Archive for Christian texts

Curious Circumstances Regarding Jesus’ Trial

Posted in belief, Bible, Christianity, faith, random, religion, scriptures with tags , , , , , , on June 2, 2013 by chouck017894

There are a considerable number of questionable things in the accepted New Testament versions of Jesus’ ministry and the alleged events of his final days, especially the account of his blasphemy trial which was allegedly presided over by Pontius Pilate.  Pilate was indeed the Prefect of the Roman provinces of Judea, Samaria and Idumaea from c. 29 to 36 CE, having been appointed by Emperor Tiberius.  And yes, he was endowed with the power of supreme judge.  But it is highly improbable that the trial of Jesus’ alleged “treason” trial would have been conducted as portrayed in the crafted texts. 

There is the fact that the Prefect, a Roman governor who was not particularly sympathetic to the religious convictions or spiritual pride of the Jews, would have personally interrogated some gentle rebel of that faith.  The Roman jails held many other felons who merited more serious attention, and in addition it would have been the duty of the Prefect’s subordinates to interrogate the common-law violators.  Remember that Jesus was, for the most part, known only as a wandering preacher, and not yet renowned as someone bearing the exalted caliber of “Christ.”  (That designation originated in the Greek community of Antioch before the timeframe set as Jesus’ birth, which would not have been respected by Jews.)  Also, in cases which related to religious matters, the seriousness of an accused Jew’s offence was determined by the Sanhedrin–the Jewish supreme council and tribunal.  The Sanhedrin is portrayed as having found Jesus guilty of blasphemy, but that council did not have the power to sentence him with death.  Jesus was then allegedly brought before Pilate (Mark 15:5, Matthew 27:1-14, Luke 23:17, and John 18:29-38–all of which sustained several rewrites).

Pilate is portrayed rightfully as having refused to approve the judgment of death without Roman style investigation, and here again this duty would have been carried out by underlings.  This cautionary procedure purportedly inspired the Jewish priests to invent other charges against Jesus which allegedly led Pilate to interview Jesus privately.  On the surface this sounds reasonable, but nothing is ever conveyed how this interview with a jailbird could have occurred.  Jesus is said to have spoken Aramaic, and Pontius Pilate may have known some Hebrew, but his native language was Latin.  Did Jesus carry the omniscient gene of his divine father and thus understand everything about everything?  According to John’s Gospel, Pilate conversed with Jesus without need of an interpretor.  Curious.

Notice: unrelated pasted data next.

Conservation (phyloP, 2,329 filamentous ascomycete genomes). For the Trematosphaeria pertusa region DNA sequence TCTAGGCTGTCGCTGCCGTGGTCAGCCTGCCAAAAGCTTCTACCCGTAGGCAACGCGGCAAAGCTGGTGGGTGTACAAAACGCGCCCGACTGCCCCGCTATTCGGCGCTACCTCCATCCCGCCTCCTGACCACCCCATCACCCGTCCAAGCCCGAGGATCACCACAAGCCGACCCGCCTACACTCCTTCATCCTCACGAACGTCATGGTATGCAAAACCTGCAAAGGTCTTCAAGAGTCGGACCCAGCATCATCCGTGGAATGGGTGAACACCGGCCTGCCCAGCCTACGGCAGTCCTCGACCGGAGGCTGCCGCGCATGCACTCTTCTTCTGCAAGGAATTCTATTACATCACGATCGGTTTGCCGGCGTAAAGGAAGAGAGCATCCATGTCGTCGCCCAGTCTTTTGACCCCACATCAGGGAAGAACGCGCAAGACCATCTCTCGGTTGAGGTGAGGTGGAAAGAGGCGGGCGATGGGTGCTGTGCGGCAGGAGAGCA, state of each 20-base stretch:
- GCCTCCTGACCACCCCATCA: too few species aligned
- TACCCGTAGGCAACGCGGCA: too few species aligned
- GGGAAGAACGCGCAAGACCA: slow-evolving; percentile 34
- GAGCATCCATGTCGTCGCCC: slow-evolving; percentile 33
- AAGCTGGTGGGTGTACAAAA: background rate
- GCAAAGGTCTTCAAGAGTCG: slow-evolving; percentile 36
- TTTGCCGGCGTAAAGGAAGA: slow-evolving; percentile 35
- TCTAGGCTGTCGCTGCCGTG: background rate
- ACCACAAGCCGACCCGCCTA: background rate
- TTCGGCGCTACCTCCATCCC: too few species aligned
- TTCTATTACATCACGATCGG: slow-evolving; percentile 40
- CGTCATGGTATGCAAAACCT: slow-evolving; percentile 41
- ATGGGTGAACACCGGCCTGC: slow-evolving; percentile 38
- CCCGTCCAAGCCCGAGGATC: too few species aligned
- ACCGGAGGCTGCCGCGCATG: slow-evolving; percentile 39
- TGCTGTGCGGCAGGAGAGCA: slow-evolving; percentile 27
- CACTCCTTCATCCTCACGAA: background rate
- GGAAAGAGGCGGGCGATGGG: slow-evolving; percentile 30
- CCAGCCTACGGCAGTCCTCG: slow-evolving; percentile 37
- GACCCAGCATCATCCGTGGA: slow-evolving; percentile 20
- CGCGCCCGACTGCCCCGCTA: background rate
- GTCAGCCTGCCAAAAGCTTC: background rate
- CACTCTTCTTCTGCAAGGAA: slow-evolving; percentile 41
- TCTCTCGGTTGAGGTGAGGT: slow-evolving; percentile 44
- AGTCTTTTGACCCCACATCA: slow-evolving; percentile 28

According to John, the Jewish conspirators had led Jesus to the judgment hall but would not enter the Roman facility for fear of being defiled and thus rendered unqualified to partake of Passover.  Pilate obliged them and went outside to ask what accusations they made against Jesus.  Not particularly impressed with the Jews’ claim, Pilate told them to judge Jesus according to their own law, to which the Jews replied that it was unlawful for them to put any man to death (John 18:31).  At this point Pilate allegedly went back into the judgment hall and conversed with Jesus (without an interpretor), asking Jesus pointedly “Art thou the King of the Jews?”  Jesus never said yes exactly, and he didn’t say no; he said only that “My kingdom is not of this world.”  Pilate apparently just shrugged, saying, “What is truth?” (John 18:38) and went back outside to tell the accusers, “I find in him no fault at all.”